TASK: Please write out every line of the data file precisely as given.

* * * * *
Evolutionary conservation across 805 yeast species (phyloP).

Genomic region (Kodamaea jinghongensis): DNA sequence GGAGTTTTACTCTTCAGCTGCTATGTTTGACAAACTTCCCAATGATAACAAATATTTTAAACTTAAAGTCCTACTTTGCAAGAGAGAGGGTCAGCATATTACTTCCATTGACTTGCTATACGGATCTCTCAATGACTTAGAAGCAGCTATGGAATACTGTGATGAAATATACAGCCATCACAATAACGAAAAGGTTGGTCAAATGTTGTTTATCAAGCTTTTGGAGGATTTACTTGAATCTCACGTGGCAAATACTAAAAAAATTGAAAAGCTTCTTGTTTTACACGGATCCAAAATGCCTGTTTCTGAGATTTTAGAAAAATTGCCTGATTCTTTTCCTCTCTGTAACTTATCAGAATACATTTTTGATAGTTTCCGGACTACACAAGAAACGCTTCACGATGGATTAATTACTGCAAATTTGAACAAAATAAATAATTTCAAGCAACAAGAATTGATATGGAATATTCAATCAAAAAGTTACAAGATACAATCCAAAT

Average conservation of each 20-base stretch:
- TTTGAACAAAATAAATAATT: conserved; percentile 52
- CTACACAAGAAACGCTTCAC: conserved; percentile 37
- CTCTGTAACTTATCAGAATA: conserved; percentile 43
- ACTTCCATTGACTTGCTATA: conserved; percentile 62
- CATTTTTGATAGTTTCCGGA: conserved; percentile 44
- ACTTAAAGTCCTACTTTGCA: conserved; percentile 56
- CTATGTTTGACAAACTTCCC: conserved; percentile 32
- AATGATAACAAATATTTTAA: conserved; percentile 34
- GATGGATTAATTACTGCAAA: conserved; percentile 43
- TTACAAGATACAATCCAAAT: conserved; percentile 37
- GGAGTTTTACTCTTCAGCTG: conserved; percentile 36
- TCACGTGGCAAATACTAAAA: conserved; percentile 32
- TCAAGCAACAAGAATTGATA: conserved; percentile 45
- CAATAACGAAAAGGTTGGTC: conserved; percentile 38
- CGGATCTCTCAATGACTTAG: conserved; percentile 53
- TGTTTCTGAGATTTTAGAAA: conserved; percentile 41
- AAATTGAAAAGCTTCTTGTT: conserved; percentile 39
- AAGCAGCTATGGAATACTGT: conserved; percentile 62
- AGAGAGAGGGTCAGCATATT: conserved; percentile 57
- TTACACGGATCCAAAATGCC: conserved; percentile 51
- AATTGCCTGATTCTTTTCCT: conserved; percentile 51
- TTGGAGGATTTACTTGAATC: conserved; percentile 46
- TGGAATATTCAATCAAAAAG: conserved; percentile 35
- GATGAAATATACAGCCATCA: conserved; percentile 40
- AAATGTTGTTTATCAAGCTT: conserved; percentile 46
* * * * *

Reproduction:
Evolutionary conservation across 805 yeast species (phyloP).

Genomic region (Kodamaea jinghongensis): DNA sequence GGAGTTTTACTCTTCAGCTGCTATGTTTGACAAACTTCCCAATGATAACAAATATTTTAAACTTAAAGTCCTACTTTGCAAGAGAGAGGGTCAGCATATTACTTCCATTGACTTGCTATACGGATCTCTCAATGACTTAGAAGCAGCTATGGAATACTGTGATGAAATATACAGCCATCACAATAACGAAAAGGTTGGTCAAATGTTGTTTATCAAGCTTTTGGAGGATTTACTTGAATCTCACGTGGCAAATACTAAAAAAATTGAAAAGCTTCTTGTTTTACACGGATCCAAAATGCCTGTTTCTGAGATTTTAGAAAAATTGCCTGATTCTTTTCCTCTCTGTAACTTATCAGAATACATTTTTGATAGTTTCCGGACTACACAAGAAACGCTTCACGATGGATTAATTACTGCAAATTTGAACAAAATAAATAATTTCAAGCAACAAGAATTGATATGGAATATTCAATCAAAAAGTTACAAGATACAATCCAAAT

Average conservation of each 20-base stretch:
- TTTGAACAAAATAAATAATT: conserved; percentile 52
- CTACACAAGAAACGCTTCAC: conserved; percentile 37
- CTCTGTAACTTATCAGAATA: conserved; percentile 43
- ACTTCCATTGACTTGCTATA: conserved; percentile 62
- CATTTTTGATAGTTTCCGGA: conserved; percentile 44
- ACTTAAAGTCCTACTTTGCA: conserved; percentile 56
- CTATGTTTGACAAACTTCCC: conserved; percentile 32
- AATGATAACAAATATTTTAA: conserved; percentile 34
- GATGGATTAATTACTGCAAA: conserved; percentile 43
- TTACAAGATACAATCCAAAT: conserved; percentile 37
- GGAGTTTTACTCTTCAGCTG: conserved; percentile 36
- TCACGTGGCAAATACTAAAA: conserved; percentile 32
- TCAAGCAACAAGAATTGATA: conserved; percentile 45
- CAATAACGAAAAGGTTGGTC: conserved; percentile 38
- CGGATCTCTCAATGACTTAG: conserved; percentile 53
- TGTTTCTGAGATTTTAGAAA: conserved; percentile 41
- AAATTGAAAAGCTTCTTGTT: conserved; percentile 39
- AAGCAGCTATGGAATACTGT: conserved; percentile 62
- AGAGAGAGGGTCAGCATATT: conserved; percentile 57
- TTACACGGATCCAAAATGCC: conserved; percentile 51
- AATTGCCTGATTCTTTTCCT: conserved; percentile 51
- TTGGAGGATTTACTTGAATC: conserved; percentile 46
- TGGAATATTCAATCAAAAAG: conserved; percentile 35
- GATGAAATATACAGCCATCA: conserved; percentile 40
- AAATGTTGTTTATCAAGCTT: conserved; percentile 46